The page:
Housing under Hugo Chavez
25/01/09 | Housing has been a true puzzle under Hugo Chavez. Despite the billions of dollars in revenues, the Hugo Chavez Government has been unable to build more than 50,000 housing units on any given year, despite the fact that in the hateful days of the IVth. Republic, 50,000 was considered to be a “bad” number. Caldera II, as an example, considered to be a terrible Government by all, managed to build more than 40,000 units in 1994, a cataclysmic year for the Venezuelan economy. And in 1997 and 1998, despite what is now extremely low oil price levels, Caldera II managed to build more than 90,000 and 60,000 units.
Venezuela is estimated to have a shortage of about 2 million housing units, so that the problem of building housing has always been considered to be a priority by all Governments, including Chavez’. This Government has gone through many Ministers of Housing, but somehow none of them have been able to do a decent job. Not that Chavez has not given it the priority it requires, as year after year, the Venezuelan President announces ambitious goals for housing.
But it just does not happen and last week the Government announced that it had built only 23 thousand plus units in 2008 and once again it projects that it will build over one hundred thousand houses in 2009.
But what is the problem? I have talked to many people about the subject and everyone seems to blame something different. When Hugo Chavez came to power in 1999, the people he named to the Ministry of Housing had the outlines for a very ambitious project to build between 1.5 and 1.7 million housing units and if my memory serves me right the price tag was US$ 60 billion.
Remarkably, at the time such an amount was considered to be a little bit too large, so the plan was to obtain multilateral financing for it over the next five years and devote fairly large amounts from Government resources to it. The idea was that the plan would have a two fold effect: It would not only build the housing, but would become a driver for the economy. Of course, given the high oil prices of the last few years, it would have been rather easy to implement the plan without even borrowing the money.
So, what went wrong? Mostly that the experts Chavez first appointed to the Ministry of Housing were not loyalists and they were quickly displaced by more hard core Chavistas, many with no expertise, including the current Minister Farruco Sesto, who was Minister of Culture for a few years before being moved to Housing. Sesto is an architect by profession but has expressed all his life that he is not interested in urban matters. But Chavze even announced his Mision Vivienda in 2005, but we have never heard anything else about it.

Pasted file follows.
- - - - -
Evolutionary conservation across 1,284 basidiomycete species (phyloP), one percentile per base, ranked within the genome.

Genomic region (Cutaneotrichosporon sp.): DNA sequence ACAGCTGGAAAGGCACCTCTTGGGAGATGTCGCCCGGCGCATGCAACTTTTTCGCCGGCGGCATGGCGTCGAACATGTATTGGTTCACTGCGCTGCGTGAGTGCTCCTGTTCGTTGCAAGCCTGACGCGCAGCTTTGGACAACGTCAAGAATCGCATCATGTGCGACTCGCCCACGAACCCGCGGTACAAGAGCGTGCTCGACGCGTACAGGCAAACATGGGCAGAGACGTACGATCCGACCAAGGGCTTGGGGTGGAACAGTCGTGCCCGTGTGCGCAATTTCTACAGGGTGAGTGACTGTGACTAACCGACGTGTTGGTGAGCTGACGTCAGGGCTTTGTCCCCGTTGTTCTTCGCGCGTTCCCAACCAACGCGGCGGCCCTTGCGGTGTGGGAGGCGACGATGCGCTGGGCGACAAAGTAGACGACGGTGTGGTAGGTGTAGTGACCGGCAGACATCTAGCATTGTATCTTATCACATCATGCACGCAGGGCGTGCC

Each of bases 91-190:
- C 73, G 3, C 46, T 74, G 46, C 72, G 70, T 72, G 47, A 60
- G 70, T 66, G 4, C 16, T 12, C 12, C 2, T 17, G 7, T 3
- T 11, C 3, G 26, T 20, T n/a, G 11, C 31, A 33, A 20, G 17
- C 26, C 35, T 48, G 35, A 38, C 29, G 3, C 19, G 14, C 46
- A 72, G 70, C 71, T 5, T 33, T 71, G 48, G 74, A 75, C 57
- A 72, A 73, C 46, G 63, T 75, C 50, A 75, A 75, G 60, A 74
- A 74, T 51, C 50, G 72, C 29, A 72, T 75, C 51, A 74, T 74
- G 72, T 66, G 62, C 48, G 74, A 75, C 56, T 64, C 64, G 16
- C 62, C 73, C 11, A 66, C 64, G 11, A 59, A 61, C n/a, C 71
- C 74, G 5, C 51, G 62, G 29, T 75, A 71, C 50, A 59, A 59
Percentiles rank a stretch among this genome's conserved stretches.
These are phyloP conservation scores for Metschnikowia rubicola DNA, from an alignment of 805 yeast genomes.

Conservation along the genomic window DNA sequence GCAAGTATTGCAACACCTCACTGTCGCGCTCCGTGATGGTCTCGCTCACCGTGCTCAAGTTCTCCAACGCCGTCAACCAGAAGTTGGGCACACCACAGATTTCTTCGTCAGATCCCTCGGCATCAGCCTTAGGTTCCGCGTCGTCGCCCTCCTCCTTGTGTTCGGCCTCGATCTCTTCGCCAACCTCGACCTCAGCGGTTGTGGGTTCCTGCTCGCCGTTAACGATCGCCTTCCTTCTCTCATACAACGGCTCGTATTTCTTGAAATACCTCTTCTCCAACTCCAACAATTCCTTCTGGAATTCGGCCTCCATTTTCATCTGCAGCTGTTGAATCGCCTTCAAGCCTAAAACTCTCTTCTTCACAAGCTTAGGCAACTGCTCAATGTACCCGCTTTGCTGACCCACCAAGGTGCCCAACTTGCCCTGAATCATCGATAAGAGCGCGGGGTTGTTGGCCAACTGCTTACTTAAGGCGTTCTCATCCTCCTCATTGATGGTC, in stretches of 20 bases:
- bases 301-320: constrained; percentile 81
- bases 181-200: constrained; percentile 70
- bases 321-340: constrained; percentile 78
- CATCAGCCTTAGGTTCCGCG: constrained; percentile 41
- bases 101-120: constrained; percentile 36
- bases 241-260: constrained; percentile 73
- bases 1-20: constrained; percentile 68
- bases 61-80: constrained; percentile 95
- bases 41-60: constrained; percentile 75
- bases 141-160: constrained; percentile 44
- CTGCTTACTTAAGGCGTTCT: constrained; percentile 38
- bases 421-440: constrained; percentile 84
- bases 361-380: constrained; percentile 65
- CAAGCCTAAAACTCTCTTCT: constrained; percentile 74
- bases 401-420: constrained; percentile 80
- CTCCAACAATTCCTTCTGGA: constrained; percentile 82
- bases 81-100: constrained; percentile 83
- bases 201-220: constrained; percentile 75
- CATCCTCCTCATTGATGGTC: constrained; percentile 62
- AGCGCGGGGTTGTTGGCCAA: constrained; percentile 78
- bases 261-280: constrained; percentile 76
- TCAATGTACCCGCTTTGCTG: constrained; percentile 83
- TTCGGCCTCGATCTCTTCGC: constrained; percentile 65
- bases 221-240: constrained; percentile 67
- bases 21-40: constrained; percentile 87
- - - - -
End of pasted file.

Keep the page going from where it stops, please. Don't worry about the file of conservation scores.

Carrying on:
My understanding is that the Government has never assigned huge amounts of funds to housing, believing instead that forcing banks and the like to lend to housing would help in increasing the number of units built each year. On top of that, the Minister of Housing has apparently been terrible at assigning funds for projects and deciding who gets how much and every time a new Minsiter has been appointed, he has suspended projects until he could understand the situation. Then, there is of course corruption, with funds spent erratically and not always assigned to those that have the best capabilities.
But in the end, none of the people I talked to understands the ineffectiveness. Each one blames a different aspect, but in the end suggests that the number of housing units built should have been much higher. some of them always expeceted the next year to have a boom because the number was so low and then nothing.
Thus, the low numbers remain a puzzle and are probably due to a combination of leack of epertize, management, corruption and the like. One person I talked to today even suggested that the Minsiter of Housing did not execute even half its budget in 2008 and the funds are now part of Chavez’ Miranda V fund, a sort of huge petty cash fund Chavez has that we know little about. Maybe he should use it for housing.